Go Mohican

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Randy L. McKee

Centrally located between Columbus and Cleveland, the Mohican-Loudonville Visitors Bureau points a path to experiences that are far from the middle of the road.

“Ashland County could be considered Ohio’s best-kept secret,” Mohican-Loudonville Visitors Bureau Director Laura Weirick said. “The people who come here are always shocked that they’re still in the same state. People think of Ohio as flat, but that couldn’t be further from the truth. We have beautiful hills, breathtaking waterfalls, gorgeous parks and an 850-acre unlimited horsepower lake.”

Visitors find they don’t need to be far from home to be far out. Mohican State Park has the only mountain biking trail in Ohio that’s genuinely epic, as designated by the IMBA, International Mountain Biking Association.

“It’s a 25-mile, single-loop track right now, and they’re working on expanding that trail,” Weirick said. “We have trail maps for all biking and hiking in the area.”

Two state parks, Mohican State Park and Malabar Farm State Park, as well as Mohican Memorial State Forest and Pleasant Hill Lake Park, are only a hop, skip and a jump away.

Between the four parks, there are over 88 miles of interconnected hiking, biking and bridle trails.

Some may prefer to go another route. At Tree Frog Canopy Tours, visitors can take a three-hour tour that spans seven zip lines, two sky bridges and two rappels.

Some aren’t in such a hurry. The Scenic Mohican Water Trail cuts a path from Loudonville to Greer, and is considered the state’s largest recreational complex, and the source of world-class camping and canoeing.

“We are the camping and canoeing capital of Ohio,” Weirick said.

Visitors can make their way to any of the 4,500 campsites or any of the four canoe liveries by following the 10 miles of old railroad route now known as the Wally Road Scenic Byway.

“The landscape is amazing, the Wally runs right along the Mohican, through the hills and past deep ravines, and it’s steeped in history, too,” Weirick said.

In traces of the Ohio Railroad, there are hints of historic Walhonding Valley. A line marks the end of the frontier in the Northwest Territory, where a plaque commemorates the Treaty of Greenville.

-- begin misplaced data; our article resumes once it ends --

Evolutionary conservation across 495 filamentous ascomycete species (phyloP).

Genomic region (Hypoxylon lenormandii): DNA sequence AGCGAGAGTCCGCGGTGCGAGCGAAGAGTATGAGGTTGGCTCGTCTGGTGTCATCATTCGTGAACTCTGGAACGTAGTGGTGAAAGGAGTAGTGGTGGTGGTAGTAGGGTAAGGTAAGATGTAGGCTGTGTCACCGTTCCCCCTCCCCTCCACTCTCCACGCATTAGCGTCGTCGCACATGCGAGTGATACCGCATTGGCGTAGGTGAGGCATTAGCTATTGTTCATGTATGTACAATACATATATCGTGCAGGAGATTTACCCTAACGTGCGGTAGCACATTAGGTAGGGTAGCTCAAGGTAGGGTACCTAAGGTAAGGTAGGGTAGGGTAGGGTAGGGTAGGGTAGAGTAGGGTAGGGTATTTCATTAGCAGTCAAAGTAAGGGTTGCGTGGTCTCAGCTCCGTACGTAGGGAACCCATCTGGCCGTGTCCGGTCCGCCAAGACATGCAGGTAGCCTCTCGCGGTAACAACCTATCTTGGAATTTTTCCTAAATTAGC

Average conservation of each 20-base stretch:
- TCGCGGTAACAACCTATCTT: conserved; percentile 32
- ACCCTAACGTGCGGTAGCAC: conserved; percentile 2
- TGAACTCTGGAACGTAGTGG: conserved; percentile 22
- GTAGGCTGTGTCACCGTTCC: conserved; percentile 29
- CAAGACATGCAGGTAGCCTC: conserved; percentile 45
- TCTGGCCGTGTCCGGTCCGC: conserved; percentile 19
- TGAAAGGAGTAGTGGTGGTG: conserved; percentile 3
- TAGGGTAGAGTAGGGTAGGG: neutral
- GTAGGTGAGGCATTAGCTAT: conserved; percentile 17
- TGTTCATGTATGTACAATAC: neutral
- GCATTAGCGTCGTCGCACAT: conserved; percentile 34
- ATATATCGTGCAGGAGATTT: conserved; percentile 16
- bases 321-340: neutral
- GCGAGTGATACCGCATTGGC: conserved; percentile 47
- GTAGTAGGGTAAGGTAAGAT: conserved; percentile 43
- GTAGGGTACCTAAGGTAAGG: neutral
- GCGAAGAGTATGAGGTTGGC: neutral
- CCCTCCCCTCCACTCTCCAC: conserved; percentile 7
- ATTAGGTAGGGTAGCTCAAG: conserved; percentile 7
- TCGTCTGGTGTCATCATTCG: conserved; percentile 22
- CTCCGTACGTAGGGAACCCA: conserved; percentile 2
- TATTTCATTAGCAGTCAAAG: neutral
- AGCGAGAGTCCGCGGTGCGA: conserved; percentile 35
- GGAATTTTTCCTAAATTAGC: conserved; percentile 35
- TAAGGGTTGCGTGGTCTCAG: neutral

The Shawnee, descendants of the Delaware Indians, flowed into the region. The word Mohican means waters in constant motion.

There are different recreational activities and events throughout the year.

In winter, there’s live ice sculpting during Winterfest in Loudonville’s Central Park, and visitors can slide over to Snow Trails ski resort.

“There’s hiking all year, and in the spring, when everything starts to green up, the canoe liveries start riding down the river,” Weirick said. “In early June, there’s the International Wine Festival at the Wolf Creek Grist Mill to kick off the peak season of summer.”

The biggest event over summer is the Loudonville Classic Car Show in July.

“It’s huge, and you’ll want to stay for the fireworks,” Weirick said.

In the fall, there’s the Great Mohican Pow-Wow and Oktoberfest, and visitors come for the views the changing foliage affords.

“I love the views from the gorge overlook at Mohican State Park and Mount Jeez at Malabar Farm State Park,” Weirick said.

For many, autumn is peak season, particularly if they stay in one of the treehouses at The Mohicans.

Any time of year, a variety of award-winning accommodations can be booked online at DiscoverMohican.com. There’s a state park lodge at Mohican State Park, campgrounds, Air B and Bs, the historic Blackfork Marken Inn Bed & Breakfast, treehouses and even a castle.

“Landoll’s Mohican Castle is a popular destination for royal weddings, and we have many great wedding venues such as the White Pine Grove and The Grand Barn at The Mohicans,” Weirick said.

The Mohican-Loudonville area is at the center of five counties, and a wealth of natural beauty, rich in history, arts and culture. It’s a four seasons adventure destination where recreational activities abound. And the Mohican-Loudonville Visitors Bureau is at the center of it all.

“Staying in Loudonville in the Mohican area, you’re a 30-minute drive into Amish Country,” Weirick said. “It’s a home base, whether your boating, canoeing, hiking. You could spend several days here and do something different every one of those days.”

DiscoverMohican.com is the first stop for anyone looking for the best attractions, dining, lodging, and shopping in Ashland County. Find the Mohican-Loudonville Visitors Bureau at 544 N. Union St., in Loudonville, 419-994-2519.